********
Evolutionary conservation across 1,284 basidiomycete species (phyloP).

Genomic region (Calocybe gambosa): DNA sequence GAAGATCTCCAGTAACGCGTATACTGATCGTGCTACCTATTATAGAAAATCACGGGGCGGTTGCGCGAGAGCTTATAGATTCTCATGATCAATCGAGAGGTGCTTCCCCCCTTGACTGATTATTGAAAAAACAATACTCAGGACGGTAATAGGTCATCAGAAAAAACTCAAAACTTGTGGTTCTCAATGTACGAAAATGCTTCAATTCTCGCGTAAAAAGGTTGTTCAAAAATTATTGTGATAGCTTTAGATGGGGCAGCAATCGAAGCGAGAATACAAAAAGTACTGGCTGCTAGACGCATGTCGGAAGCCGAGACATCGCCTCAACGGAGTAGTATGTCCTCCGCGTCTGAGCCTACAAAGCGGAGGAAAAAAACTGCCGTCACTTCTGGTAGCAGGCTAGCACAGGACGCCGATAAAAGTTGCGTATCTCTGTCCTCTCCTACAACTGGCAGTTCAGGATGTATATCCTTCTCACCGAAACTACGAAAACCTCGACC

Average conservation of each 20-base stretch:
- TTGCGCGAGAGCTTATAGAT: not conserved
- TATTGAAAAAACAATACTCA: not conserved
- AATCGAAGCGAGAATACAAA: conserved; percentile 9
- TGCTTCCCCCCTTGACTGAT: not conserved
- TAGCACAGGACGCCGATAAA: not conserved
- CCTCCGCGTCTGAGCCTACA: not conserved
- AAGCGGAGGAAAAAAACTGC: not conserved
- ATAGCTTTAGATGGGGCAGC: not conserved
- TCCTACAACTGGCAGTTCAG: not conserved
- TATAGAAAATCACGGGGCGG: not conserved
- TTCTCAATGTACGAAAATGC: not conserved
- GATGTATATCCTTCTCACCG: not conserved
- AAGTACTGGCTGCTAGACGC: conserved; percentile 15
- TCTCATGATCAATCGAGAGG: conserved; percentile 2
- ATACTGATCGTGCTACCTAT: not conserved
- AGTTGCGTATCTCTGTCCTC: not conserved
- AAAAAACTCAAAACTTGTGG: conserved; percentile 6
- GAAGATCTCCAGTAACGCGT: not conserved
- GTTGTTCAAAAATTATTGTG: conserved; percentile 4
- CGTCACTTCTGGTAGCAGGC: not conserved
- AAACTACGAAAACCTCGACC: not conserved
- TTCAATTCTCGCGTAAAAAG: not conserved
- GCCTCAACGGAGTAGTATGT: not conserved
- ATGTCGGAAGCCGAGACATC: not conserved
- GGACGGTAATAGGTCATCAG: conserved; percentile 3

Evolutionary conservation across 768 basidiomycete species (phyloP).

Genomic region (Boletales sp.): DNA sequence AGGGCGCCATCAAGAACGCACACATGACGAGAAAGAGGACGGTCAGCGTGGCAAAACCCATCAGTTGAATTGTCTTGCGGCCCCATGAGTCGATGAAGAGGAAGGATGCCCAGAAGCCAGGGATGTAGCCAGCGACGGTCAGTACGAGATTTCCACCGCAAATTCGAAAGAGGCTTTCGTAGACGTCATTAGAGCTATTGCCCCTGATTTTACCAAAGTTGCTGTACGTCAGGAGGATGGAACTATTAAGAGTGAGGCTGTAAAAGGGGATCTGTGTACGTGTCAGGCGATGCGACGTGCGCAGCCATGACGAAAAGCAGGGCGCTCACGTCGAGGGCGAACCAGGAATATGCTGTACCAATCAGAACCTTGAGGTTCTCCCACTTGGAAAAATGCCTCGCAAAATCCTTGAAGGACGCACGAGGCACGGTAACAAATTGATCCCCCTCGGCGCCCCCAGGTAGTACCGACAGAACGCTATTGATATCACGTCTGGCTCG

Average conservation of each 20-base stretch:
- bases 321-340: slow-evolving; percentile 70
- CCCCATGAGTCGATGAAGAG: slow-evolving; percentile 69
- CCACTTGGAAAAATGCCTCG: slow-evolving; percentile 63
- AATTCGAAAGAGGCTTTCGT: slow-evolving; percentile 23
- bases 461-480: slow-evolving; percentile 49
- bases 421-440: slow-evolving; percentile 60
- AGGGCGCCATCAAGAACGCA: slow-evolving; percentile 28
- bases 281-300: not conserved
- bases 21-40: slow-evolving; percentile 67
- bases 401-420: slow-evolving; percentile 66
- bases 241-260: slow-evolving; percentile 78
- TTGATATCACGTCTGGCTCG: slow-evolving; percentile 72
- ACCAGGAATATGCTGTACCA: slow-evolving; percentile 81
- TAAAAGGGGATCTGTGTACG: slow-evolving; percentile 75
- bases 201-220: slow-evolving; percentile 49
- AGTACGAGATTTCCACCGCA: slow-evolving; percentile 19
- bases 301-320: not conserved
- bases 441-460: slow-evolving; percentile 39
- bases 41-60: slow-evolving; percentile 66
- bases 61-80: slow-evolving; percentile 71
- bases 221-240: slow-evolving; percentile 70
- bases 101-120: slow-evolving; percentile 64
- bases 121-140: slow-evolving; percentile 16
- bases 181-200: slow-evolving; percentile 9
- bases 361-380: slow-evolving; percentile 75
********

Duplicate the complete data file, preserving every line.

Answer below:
Evolutionary conservation across 1,284 basidiomycete species (phyloP).

Genomic region (Calocybe gambosa): DNA sequence GAAGATCTCCAGTAACGCGTATACTGATCGTGCTACCTATTATAGAAAATCACGGGGCGGTTGCGCGAGAGCTTATAGATTCTCATGATCAATCGAGAGGTGCTTCCCCCCTTGACTGATTATTGAAAAAACAATACTCAGGACGGTAATAGGTCATCAGAAAAAACTCAAAACTTGTGGTTCTCAATGTACGAAAATGCTTCAATTCTCGCGTAAAAAGGTTGTTCAAAAATTATTGTGATAGCTTTAGATGGGGCAGCAATCGAAGCGAGAATACAAAAAGTACTGGCTGCTAGACGCATGTCGGAAGCCGAGACATCGCCTCAACGGAGTAGTATGTCCTCCGCGTCTGAGCCTACAAAGCGGAGGAAAAAAACTGCCGTCACTTCTGGTAGCAGGCTAGCACAGGACGCCGATAAAAGTTGCGTATCTCTGTCCTCTCCTACAACTGGCAGTTCAGGATGTATATCCTTCTCACCGAAACTACGAAAACCTCGACC

Average conservation of each 20-base stretch:
- TTGCGCGAGAGCTTATAGAT: not conserved
- TATTGAAAAAACAATACTCA: not conserved
- AATCGAAGCGAGAATACAAA: conserved; percentile 9
- TGCTTCCCCCCTTGACTGAT: not conserved
- TAGCACAGGACGCCGATAAA: not conserved
- CCTCCGCGTCTGAGCCTACA: not conserved
- AAGCGGAGGAAAAAAACTGC: not conserved
- ATAGCTTTAGATGGGGCAGC: not conserved
- TCCTACAACTGGCAGTTCAG: not conserved
- TATAGAAAATCACGGGGCGG: not conserved
- TTCTCAATGTACGAAAATGC: not conserved
- GATGTATATCCTTCTCACCG: not conserved
- AAGTACTGGCTGCTAGACGC: conserved; percentile 15
- TCTCATGATCAATCGAGAGG: conserved; percentile 2
- ATACTGATCGTGCTACCTAT: not conserved
- AGTTGCGTATCTCTGTCCTC: not conserved
- AAAAAACTCAAAACTTGTGG: conserved; percentile 6
- GAAGATCTCCAGTAACGCGT: not conserved
- GTTGTTCAAAAATTATTGTG: conserved; percentile 4
- CGTCACTTCTGGTAGCAGGC: not conserved
- AAACTACGAAAACCTCGACC: not conserved
- TTCAATTCTCGCGTAAAAAG: not conserved
- GCCTCAACGGAGTAGTATGT: not conserved
- ATGTCGGAAGCCGAGACATC: not conserved
- GGACGGTAATAGGTCATCAG: conserved; percentile 3

Evolutionary conservation across 768 basidiomycete species (phyloP).

Genomic region (Boletales sp.): DNA sequence AGGGCGCCATCAAGAACGCACACATGACGAGAAAGAGGACGGTCAGCGTGGCAAAACCCATCAGTTGAATTGTCTTGCGGCCCCATGAGTCGATGAAGAGGAAGGATGCCCAGAAGCCAGGGATGTAGCCAGCGACGGTCAGTACGAGATTTCCACCGCAAATTCGAAAGAGGCTTTCGTAGACGTCATTAGAGCTATTGCCCCTGATTTTACCAAAGTTGCTGTACGTCAGGAGGATGGAACTATTAAGAGTGAGGCTGTAAAAGGGGATCTGTGTACGTGTCAGGCGATGCGACGTGCGCAGCCATGACGAAAAGCAGGGCGCTCACGTCGAGGGCGAACCAGGAATATGCTGTACCAATCAGAACCTTGAGGTTCTCCCACTTGGAAAAATGCCTCGCAAAATCCTTGAAGGACGCACGAGGCACGGTAACAAATTGATCCCCCTCGGCGCCCCCAGGTAGTACCGACAGAACGCTATTGATATCACGTCTGGCTCG

Average conservation of each 20-base stretch:
- bases 321-340: slow-evolving; percentile 70
- CCCCATGAGTCGATGAAGAG: slow-evolving; percentile 69
- CCACTTGGAAAAATGCCTCG: slow-evolving; percentile 63
- AATTCGAAAGAGGCTTTCGT: slow-evolving; percentile 23
- bases 461-480: slow-evolving; percentile 49
- bases 421-440: slow-evolving; percentile 60
- AGGGCGCCATCAAGAACGCA: slow-evolving; percentile 28
- bases 281-300: not conserved
- bases 21-40: slow-evolving; percentile 67
- bases 401-420: slow-evolving; percentile 66
- bases 241-260: slow-evolving; percentile 78
- TTGATATCACGTCTGGCTCG: slow-evolving; percentile 72
- ACCAGGAATATGCTGTACCA: slow-evolving; percentile 81
- TAAAAGGGGATCTGTGTACG: slow-evolving; percentile 75
- bases 201-220: slow-evolving; percentile 49
- AGTACGAGATTTCCACCGCA: slow-evolving; percentile 19
- bases 301-320: not conserved
- bases 441-460: slow-evolving; percentile 39
- bases 41-60: slow-evolving; percentile 66
- bases 61-80: slow-evolving; percentile 71
- bases 221-240: slow-evolving; percentile 70
- bases 101-120: slow-evolving; percentile 64
- bases 121-140: slow-evolving; percentile 16
- bases 181-200: slow-evolving; percentile 9
- bases 361-380: slow-evolving; percentile 75